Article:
For Westernized cultures saturated with various forms of media and technologically driven information, social justice is becoming increasingly "packaged," carefully marketed, and commercially manufactured to be a product that incorporates the mission it represents.
Whether social justice organizations should be doing this is debatable. Like everyone else, they’re trying to survive in a capitalistic system that ruthlessly competes for our every dollar. The only problem is that we aren’t the ultimate consumers. For social justice non-profit groups, the sick, poor, starving, abused, and desolate are the true consumers; we’re just the financial and volunteer base needed to keep the system working. To do this, organizations are discovering that a corporate business model is sometimes the only way to survive — and sometimes thrive — within the cutthroat world of advertising and solicitation.
“Be still and know that I am God.” - Psalm 46:10a
From April 29 to May 5 individuals, households, and communities will celebrate Screen-Free Week by disconnecting from their screens — TV, computers, games, mobile devices — during their free time and reconnecting with relatives, neighbors, the natural world, and the quiet voices that may be drowned out by the constant barrage of electronic noise. My neighborhood celebrated early so we could offer a variety of cost-free and screen-free family activities during the school's spring break week. I organized the celebration, as I've done for the last six years. It was satisfying to see kids slow down and engage in gardening, carpentry, music making, nature exploration …
I also observed Screen-Free Week myself. Seven days of fasting from electronic media showed me how much time I spend using then mindlessly and forced me to confront my idolatries that are fed or masked by this mindless use. I'm using Michael Schut's definition of idolatry:
"An idol is anything we put before God, a partial truth mistaken for the whole Truth, a lesser good elevated to the ultimate good. … Idols [promise] what they cannot deliver."
Pastor Rick Warren, the best-known name in American evangelism after Rev. Billy Graham, lost his 27-year-old son, Matthew, to suicide on Friday.
In the days since, uncounted strangers have joined the 20,000 congregants who worship at the megachurch network “Pastor Rick” built in Southern California, Warren’s nearly 1 million Twitter followers and hundreds of thousands of Facebook followers in flooding social media with consolation and prayer.
“Kay and I are overwhelmed by your love, prayers, and kind words,” Warren tweeted on Sunday. “You are all encouraging our
But a shocking number are taking the moment of media attention to lash out at Warren on their digital tom-toms. The attacks are aimed both at him personally and at his Christian message.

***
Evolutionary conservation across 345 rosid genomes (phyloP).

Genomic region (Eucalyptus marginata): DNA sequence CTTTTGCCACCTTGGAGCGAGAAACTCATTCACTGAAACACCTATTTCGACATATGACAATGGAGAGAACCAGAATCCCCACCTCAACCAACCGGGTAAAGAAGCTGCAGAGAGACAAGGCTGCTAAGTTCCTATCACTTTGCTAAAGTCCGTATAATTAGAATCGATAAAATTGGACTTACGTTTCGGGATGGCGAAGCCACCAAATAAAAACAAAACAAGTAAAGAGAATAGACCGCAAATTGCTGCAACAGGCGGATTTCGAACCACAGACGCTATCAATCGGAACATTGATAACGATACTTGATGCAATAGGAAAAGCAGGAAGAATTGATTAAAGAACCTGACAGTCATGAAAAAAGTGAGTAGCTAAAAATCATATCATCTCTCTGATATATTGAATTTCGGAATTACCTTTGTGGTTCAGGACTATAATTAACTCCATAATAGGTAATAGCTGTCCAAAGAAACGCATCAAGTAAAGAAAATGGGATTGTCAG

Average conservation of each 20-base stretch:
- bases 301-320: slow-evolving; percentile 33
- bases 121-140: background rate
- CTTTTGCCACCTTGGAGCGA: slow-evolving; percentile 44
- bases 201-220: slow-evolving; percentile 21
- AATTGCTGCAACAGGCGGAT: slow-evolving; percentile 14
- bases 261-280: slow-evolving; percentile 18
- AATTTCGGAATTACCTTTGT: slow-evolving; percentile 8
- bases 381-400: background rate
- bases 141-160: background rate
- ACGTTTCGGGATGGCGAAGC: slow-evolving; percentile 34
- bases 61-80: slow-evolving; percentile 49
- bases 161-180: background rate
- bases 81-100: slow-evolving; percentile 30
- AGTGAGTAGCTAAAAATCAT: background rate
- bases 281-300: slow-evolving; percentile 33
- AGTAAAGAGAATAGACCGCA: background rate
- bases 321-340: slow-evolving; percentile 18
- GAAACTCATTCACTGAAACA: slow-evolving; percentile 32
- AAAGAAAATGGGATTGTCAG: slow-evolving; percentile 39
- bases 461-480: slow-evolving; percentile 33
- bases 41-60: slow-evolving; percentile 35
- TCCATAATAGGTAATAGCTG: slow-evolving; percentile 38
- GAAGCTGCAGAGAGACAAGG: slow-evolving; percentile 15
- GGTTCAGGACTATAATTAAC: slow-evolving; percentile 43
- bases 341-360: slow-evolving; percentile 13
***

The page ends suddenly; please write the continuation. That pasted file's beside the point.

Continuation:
It’s a constant story line involving powerful men in politics, sports, business, and even religion: they behave with utter disregard for the dignity and humanity of women, using and abusing them at will, and somehow believe that — as men — they are entitled to do so. These men seem to think that the ordinary rules of decent behavior do not apply to them. We have a never-ending avalanche of disgusting stories about men cheating on their spouses and the mothers of their children, abandoning old wives for new ones, practicing serial philandering as a way of life, sexually harassing and assaulting women, physically abusing them, and even committing rape.
And now we have the boys, high school football players from Steubenville, Ohio. As a father of two boys, one now a high school athlete, and as a Little League baseball coach, I was especially fixed on this very sad and brutal story of a 16-year-old girl being sexually assaulted by two high school football players after she had passed out from drinking too much. When the girl woke up the next morning, she was horrified to see herself naked all over social media with Tweets everywhere about her and what had happened, from the boys who assaulted her and those who watched. The boys’ lawyers pleaded that she didn’t say no; but the judge concluded that when you assault a girl who is unconscious, and can’t say no; it’s called rape.
The judge made the right decision. Rape is rape.
The tragedy of the Steubenville rape case has provided a moral challenge to our nation. We are caught up in a highly emotional cycle of blame as we debate who the real victim is in this case. I find myself asking two questions: Why is our nation obsessed with the story and what does this story mean for us as individuals and as a culture?
I’ve always wanted a daughter. The problem is that adult Ericksen dudes tend to produce baby Ericksen dudes. My dad has 4 siblings — all brothers. I have mostly male cousins. So, when my wife and I started having children … yep … two dudes.
My Church Family
I’ve been a youth pastor for about six years, and for a long time I thought the closest I’d ever get to having a daughter was to pseudo-adopt the girls in my youth group. Actually, they first pseudo-adopted me by claiming me as their “Father” on Facebook. (Hey, it’s on Facebook, so my pseudo-fatherhood status is legit.) As something of father figure for these teenage girls, each youth group session I discussed with young women and men how the Christian faith is leading us into patterns of love and non-violence. Frequently after our sessions, one of my pseudo-daughters will tell me she’s dating a boy. So, of course, after teaching them about non-violence, I say to each of them with a straight face:
If he ever touches you, I will personally kick his ass.
It’s easy to look at the now-infamous Steubenville case and see a Penn State writ small — a story of rape in the social-media age. What’s harder to see in Steubenville is ourselves. Yet the moral confusion of witnesses who prevented drunk friends from driving while permitting the assault on a teenage girl too drunk to resist or consent to sex cannot be understood apart from our widespread mockery of sexual restraint.
Self-control gets no respect in the bedroom. Hold back the passions deemed healthy and good? At best you’re quaint and immature, at worst repressed and puritanical. And don’t you dare suggest that possibly a little restraint might benefit those just becoming aware of their newly adult bodies. How dare anyone presume to limit another’s freedom, especially their sexual freedom?
Except in pockets of religious devotion, that’s the prevailing cultural sentiment toward sex and self-control in this country. And we don’t just defend our individual bodily freedom against almost any call to limits; we don’t even seem to believe you can control such desires.
So of course the 40-year-old virgin happened accidentally. It’s virtually a movie cliché that any deliberately chaste character will soon get his or her sexual comeuppance, as seduction or human nature eventually trumps principle.
And therein lies the problem.